Bottom line. Without making an explicit call on whether global equities go higher or lower from here, we cite some interesting historical facts. Most important is the fact that developed-market equity returns have been consistently, persistently, and significantly lower for the May-October period compared with the November-April period. This fact worries us. However, the left tails just don’t seem to be as severe now as they looked last summer. Finally, in contrast to last summer, financial markets have the partial protection of the Fed’s QE3, the ECB’s OMT, and the BOJ’s ‘Q-squared’ (quantitative and qualitative) monetary easing. If we have to guess, we suspect any sell-off this summer will likely be less severe than those in the previous summers.
Stephen Jen is the managing partner at SLJ Macro Partners.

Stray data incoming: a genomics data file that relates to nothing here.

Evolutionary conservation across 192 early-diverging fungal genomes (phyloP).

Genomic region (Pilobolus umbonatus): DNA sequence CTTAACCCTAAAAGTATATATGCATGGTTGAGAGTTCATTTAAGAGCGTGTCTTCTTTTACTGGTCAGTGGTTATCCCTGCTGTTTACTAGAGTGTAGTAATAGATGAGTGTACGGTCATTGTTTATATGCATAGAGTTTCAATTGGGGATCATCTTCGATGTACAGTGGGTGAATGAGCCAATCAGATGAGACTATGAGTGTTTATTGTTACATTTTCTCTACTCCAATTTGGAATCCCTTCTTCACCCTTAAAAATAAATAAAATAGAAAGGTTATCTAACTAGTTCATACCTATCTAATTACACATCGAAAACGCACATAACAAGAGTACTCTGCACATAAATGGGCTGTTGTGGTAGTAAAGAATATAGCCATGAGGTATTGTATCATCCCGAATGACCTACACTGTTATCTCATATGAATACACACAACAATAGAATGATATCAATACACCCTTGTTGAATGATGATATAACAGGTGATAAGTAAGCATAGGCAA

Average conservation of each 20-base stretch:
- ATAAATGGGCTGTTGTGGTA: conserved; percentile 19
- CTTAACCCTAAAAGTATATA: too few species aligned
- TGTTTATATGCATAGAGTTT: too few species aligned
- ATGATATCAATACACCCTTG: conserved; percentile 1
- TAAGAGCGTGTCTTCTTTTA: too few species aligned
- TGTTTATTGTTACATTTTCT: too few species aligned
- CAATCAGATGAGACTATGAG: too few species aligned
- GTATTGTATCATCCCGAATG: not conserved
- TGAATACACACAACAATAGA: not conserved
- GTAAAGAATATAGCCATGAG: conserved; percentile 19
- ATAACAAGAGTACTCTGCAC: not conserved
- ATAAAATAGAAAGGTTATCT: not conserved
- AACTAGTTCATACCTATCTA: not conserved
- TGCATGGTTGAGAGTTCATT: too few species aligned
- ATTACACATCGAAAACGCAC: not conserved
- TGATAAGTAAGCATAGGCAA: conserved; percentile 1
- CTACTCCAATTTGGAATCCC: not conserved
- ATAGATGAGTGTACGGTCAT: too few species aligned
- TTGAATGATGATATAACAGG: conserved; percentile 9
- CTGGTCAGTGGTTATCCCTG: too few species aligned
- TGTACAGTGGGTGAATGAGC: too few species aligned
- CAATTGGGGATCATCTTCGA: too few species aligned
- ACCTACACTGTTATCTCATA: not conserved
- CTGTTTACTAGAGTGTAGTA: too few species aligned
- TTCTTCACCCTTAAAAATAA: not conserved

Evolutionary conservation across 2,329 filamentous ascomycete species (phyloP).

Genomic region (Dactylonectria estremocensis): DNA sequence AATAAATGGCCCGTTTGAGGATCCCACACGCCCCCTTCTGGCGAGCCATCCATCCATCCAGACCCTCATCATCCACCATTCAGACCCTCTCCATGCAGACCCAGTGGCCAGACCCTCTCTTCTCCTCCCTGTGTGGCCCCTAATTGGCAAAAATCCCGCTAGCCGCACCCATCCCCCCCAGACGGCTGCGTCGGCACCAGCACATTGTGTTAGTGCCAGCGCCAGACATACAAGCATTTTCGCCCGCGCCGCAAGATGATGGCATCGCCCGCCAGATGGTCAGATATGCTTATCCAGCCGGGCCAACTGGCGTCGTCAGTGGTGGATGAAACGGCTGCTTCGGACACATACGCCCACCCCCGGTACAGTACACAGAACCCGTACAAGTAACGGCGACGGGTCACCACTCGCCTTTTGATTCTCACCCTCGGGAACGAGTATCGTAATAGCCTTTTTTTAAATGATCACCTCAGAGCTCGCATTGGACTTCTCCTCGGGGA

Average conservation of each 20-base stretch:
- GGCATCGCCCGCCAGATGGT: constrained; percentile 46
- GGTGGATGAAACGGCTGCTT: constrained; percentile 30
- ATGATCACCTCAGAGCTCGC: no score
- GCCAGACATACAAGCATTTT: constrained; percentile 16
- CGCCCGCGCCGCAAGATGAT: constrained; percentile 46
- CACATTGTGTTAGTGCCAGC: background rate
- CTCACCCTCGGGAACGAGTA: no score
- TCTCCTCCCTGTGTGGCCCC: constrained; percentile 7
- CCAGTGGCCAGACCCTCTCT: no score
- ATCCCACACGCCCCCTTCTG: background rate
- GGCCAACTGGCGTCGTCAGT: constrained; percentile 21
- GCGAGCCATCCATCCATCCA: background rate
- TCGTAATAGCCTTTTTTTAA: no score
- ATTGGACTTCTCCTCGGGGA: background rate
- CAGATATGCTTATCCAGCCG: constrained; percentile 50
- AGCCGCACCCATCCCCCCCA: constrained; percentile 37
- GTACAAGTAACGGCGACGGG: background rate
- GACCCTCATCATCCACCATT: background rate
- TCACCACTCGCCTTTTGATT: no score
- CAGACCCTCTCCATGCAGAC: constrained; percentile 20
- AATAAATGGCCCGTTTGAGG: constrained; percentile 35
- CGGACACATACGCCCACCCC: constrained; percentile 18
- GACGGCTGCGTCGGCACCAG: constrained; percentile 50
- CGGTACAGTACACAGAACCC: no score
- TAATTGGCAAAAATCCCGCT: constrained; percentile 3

Prior to establishing SLJ Macro Partners in April 2011, Stephen was a Managing Director at BlueGold Capital (since May 2009), working as the key risk-taker in currencies and as its macro strategist. Before BlueGold, Stephen was a Managing Director at Morgan Stanley and, from October 1996 to April 2009, held various roles, including the Global Head of Currency Research and the Chief Global Foreign Exchange and Emerging Markets Strategist. Prior to Morgan Stanley, Stephen spent four years as an economist with the International Monetary Fund (IMF) in Washington, D.C., covering economies in Eastern Europe and Asia. In addition, Stephen was actively involved in the design of the IMF’s framework for providing debt relief to highly indebted countries. Stephen holds a PhD in Economics from the Massachusetts Institute of Technology, with concentrations in International Economics and Monetary Economics. He also earned a BSc in Electrical Engineering (summa cum laude) from the University of California at Irvine. Stephen was born in Taipei, Taiwan, and now lives in London with his wife and two children.